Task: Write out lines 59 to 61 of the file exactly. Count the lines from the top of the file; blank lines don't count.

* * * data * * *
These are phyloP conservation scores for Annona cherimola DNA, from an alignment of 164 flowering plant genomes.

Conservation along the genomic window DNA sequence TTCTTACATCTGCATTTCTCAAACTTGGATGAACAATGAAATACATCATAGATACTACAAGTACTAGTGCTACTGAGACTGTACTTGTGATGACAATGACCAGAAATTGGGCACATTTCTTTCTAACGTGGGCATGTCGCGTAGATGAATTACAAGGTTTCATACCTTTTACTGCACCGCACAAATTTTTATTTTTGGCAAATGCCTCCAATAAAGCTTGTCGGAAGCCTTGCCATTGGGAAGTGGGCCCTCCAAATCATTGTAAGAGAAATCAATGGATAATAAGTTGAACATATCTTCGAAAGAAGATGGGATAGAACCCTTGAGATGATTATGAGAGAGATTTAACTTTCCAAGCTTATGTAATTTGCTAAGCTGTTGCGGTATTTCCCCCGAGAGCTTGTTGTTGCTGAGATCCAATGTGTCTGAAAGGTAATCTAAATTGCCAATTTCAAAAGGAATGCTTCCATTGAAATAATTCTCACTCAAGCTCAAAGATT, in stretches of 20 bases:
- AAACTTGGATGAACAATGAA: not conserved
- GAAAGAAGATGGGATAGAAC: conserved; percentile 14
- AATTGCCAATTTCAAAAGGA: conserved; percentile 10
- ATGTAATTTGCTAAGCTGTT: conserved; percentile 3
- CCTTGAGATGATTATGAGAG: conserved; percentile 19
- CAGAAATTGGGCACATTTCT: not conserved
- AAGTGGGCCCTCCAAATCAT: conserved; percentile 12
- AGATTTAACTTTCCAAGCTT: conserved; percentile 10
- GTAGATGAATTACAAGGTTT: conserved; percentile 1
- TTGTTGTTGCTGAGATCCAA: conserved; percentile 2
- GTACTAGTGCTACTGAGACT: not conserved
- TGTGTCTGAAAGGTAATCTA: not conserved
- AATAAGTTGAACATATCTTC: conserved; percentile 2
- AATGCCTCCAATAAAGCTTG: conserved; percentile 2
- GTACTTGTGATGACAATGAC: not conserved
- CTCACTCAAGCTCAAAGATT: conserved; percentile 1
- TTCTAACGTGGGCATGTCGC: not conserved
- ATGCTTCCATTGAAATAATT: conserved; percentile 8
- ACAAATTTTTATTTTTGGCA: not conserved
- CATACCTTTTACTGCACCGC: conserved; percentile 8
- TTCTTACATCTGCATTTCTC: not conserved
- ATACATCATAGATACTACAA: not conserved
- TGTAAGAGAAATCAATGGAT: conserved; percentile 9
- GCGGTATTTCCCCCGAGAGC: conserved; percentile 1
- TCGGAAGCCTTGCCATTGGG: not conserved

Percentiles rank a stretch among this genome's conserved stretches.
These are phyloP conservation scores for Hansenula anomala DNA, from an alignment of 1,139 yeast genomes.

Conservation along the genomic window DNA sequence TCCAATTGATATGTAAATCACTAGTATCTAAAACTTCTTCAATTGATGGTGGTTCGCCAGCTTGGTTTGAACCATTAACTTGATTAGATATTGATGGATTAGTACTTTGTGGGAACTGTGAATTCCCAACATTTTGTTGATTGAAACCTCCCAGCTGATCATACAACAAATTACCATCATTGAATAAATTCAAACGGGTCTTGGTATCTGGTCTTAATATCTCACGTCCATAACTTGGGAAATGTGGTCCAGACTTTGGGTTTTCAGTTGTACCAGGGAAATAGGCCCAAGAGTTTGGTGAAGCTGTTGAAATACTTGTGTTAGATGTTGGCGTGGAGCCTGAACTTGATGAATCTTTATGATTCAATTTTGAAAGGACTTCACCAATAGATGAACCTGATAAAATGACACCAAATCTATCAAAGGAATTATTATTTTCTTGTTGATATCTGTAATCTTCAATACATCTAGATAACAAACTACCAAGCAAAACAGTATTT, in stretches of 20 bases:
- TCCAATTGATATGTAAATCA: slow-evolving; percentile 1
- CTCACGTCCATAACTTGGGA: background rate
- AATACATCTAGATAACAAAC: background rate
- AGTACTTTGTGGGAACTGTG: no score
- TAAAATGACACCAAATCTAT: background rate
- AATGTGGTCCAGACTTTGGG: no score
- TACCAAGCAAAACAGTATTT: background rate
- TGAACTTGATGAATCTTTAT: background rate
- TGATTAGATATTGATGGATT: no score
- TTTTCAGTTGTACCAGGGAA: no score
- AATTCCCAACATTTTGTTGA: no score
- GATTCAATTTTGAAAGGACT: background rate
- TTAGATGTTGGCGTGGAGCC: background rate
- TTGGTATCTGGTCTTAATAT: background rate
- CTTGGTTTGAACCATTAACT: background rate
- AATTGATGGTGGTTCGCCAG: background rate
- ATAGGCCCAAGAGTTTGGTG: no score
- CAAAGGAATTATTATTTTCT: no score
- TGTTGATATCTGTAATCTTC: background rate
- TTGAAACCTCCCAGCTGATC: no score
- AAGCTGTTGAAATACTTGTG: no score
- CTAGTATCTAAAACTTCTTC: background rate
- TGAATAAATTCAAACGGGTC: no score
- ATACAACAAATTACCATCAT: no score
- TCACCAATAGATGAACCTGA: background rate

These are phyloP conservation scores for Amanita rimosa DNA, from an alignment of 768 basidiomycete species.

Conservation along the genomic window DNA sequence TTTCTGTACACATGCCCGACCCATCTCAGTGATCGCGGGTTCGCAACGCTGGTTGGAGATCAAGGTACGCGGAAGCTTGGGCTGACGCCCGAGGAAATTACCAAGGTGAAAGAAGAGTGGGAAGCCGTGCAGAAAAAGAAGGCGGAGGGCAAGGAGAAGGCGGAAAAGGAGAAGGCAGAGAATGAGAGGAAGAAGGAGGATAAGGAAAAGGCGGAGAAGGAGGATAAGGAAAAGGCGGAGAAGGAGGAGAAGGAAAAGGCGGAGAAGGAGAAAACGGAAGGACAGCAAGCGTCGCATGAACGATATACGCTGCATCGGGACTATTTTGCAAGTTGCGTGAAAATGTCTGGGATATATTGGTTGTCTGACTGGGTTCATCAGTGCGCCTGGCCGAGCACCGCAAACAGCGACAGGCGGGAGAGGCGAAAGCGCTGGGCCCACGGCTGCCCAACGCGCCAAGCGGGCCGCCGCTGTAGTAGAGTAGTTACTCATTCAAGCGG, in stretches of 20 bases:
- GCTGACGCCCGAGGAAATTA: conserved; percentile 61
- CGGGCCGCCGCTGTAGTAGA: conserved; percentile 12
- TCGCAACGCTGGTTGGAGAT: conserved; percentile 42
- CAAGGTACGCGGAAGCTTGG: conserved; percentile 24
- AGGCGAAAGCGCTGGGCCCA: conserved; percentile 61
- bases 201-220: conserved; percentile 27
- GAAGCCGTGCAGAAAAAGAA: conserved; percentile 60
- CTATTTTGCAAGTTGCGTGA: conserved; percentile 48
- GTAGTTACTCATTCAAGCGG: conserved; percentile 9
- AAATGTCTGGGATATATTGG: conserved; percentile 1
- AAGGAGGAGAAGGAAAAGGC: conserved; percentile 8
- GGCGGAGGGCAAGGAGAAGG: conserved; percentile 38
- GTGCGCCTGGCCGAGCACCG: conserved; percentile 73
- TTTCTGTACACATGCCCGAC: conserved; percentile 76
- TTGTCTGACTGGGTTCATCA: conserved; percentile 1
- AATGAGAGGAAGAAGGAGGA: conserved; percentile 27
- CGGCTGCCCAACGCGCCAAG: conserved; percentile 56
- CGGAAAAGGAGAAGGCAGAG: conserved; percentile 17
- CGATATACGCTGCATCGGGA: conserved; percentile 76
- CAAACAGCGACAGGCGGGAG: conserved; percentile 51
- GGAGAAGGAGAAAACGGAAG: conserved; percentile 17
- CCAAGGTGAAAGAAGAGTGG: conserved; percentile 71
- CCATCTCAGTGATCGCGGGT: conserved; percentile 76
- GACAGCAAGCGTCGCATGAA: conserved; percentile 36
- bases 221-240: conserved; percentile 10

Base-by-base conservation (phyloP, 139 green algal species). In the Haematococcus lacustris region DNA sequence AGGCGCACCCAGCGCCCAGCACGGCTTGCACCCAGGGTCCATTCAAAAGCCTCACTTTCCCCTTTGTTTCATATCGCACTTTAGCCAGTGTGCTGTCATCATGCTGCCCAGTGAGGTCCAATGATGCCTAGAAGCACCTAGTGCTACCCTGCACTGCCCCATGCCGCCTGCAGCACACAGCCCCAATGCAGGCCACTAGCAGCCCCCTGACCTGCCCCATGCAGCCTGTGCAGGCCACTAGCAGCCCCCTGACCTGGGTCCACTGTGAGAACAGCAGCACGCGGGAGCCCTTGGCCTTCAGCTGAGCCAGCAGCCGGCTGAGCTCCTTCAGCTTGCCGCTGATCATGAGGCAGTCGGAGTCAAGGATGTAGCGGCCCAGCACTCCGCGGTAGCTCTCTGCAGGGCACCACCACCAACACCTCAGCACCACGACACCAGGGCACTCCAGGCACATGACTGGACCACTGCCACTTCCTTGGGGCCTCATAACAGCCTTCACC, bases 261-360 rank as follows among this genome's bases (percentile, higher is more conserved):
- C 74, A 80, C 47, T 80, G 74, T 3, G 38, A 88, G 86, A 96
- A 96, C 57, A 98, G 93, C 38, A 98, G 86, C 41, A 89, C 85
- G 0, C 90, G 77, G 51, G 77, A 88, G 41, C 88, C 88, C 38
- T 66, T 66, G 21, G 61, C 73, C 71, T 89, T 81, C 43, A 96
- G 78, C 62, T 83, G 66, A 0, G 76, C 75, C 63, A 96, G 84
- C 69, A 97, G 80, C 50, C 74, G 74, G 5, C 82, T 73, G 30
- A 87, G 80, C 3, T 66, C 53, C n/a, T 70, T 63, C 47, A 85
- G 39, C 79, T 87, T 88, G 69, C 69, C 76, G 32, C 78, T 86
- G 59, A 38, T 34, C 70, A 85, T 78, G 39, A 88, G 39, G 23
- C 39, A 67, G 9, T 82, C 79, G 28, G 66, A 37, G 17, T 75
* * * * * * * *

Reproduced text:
- CGGGCCGCCGCTGTAGTAGA: conserved; percentile 12
- TCGCAACGCTGGTTGGAGAT: conserved; percentile 42
- CAAGGTACGCGGAAGCTTGG: conserved; percentile 24